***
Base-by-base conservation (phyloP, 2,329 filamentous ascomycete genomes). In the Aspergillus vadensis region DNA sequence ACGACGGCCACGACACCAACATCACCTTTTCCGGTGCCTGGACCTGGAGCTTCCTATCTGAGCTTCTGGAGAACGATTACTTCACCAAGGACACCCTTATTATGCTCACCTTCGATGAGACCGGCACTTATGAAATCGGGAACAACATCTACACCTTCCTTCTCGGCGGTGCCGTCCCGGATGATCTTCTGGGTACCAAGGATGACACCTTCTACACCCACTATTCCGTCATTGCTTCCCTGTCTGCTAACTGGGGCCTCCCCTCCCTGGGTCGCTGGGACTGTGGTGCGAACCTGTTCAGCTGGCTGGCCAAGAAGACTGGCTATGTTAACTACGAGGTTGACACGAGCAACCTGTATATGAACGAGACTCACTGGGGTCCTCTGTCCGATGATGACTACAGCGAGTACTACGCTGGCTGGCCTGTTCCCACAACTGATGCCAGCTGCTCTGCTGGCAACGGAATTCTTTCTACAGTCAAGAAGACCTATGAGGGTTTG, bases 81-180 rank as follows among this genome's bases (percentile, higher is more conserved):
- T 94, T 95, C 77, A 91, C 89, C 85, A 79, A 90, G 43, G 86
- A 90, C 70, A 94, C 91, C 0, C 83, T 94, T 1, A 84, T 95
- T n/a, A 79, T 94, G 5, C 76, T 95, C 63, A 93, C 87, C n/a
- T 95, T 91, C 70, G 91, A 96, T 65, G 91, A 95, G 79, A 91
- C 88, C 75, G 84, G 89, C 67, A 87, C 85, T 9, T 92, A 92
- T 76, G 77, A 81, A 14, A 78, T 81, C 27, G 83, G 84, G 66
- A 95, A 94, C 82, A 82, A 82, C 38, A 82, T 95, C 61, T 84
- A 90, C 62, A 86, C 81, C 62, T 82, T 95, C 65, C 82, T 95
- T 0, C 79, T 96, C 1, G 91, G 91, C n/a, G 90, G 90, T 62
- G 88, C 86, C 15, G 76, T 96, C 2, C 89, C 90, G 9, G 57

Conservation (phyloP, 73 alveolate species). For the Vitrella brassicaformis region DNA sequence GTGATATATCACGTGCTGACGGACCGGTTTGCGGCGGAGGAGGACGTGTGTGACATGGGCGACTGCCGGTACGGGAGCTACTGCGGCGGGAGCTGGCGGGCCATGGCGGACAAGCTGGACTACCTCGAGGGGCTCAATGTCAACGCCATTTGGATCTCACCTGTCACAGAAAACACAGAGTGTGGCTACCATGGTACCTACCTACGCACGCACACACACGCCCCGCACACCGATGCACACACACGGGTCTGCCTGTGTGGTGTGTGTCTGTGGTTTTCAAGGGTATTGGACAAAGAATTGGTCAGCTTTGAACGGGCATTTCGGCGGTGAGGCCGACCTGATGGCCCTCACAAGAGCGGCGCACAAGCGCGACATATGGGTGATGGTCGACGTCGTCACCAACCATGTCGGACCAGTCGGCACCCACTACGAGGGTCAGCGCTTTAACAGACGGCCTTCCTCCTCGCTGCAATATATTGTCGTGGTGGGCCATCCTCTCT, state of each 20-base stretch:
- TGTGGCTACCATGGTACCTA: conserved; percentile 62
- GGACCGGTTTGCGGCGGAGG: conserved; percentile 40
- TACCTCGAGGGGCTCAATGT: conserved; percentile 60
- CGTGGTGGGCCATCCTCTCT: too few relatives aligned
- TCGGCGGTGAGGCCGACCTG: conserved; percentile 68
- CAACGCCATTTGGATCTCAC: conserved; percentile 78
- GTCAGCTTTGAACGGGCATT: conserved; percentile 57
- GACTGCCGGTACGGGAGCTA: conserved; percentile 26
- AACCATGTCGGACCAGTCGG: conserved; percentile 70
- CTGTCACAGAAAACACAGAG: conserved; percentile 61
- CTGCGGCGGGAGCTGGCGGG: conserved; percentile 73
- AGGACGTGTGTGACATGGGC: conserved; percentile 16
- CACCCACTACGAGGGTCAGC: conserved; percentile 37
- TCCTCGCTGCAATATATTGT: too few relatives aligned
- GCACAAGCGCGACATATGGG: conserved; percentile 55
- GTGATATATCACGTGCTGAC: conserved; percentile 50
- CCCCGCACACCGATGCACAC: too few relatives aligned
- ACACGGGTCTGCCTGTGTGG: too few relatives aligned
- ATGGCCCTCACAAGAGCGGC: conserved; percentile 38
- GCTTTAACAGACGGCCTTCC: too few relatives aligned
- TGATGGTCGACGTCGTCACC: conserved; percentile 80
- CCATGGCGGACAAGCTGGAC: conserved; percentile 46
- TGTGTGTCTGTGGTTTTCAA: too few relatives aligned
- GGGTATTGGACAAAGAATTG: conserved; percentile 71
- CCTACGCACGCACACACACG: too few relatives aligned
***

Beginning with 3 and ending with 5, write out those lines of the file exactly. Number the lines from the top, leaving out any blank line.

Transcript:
- A 90, C 70, A 94, C 91, C 0, C 83, T 94, T 1, A 84, T 95
- T n/a, A 79, T 94, G 5, C 76, T 95, C 63, A 93, C 87, C n/a
- T 95, T 91, C 70, G 91, A 96, T 65, G 91, A 95, G 79, A 91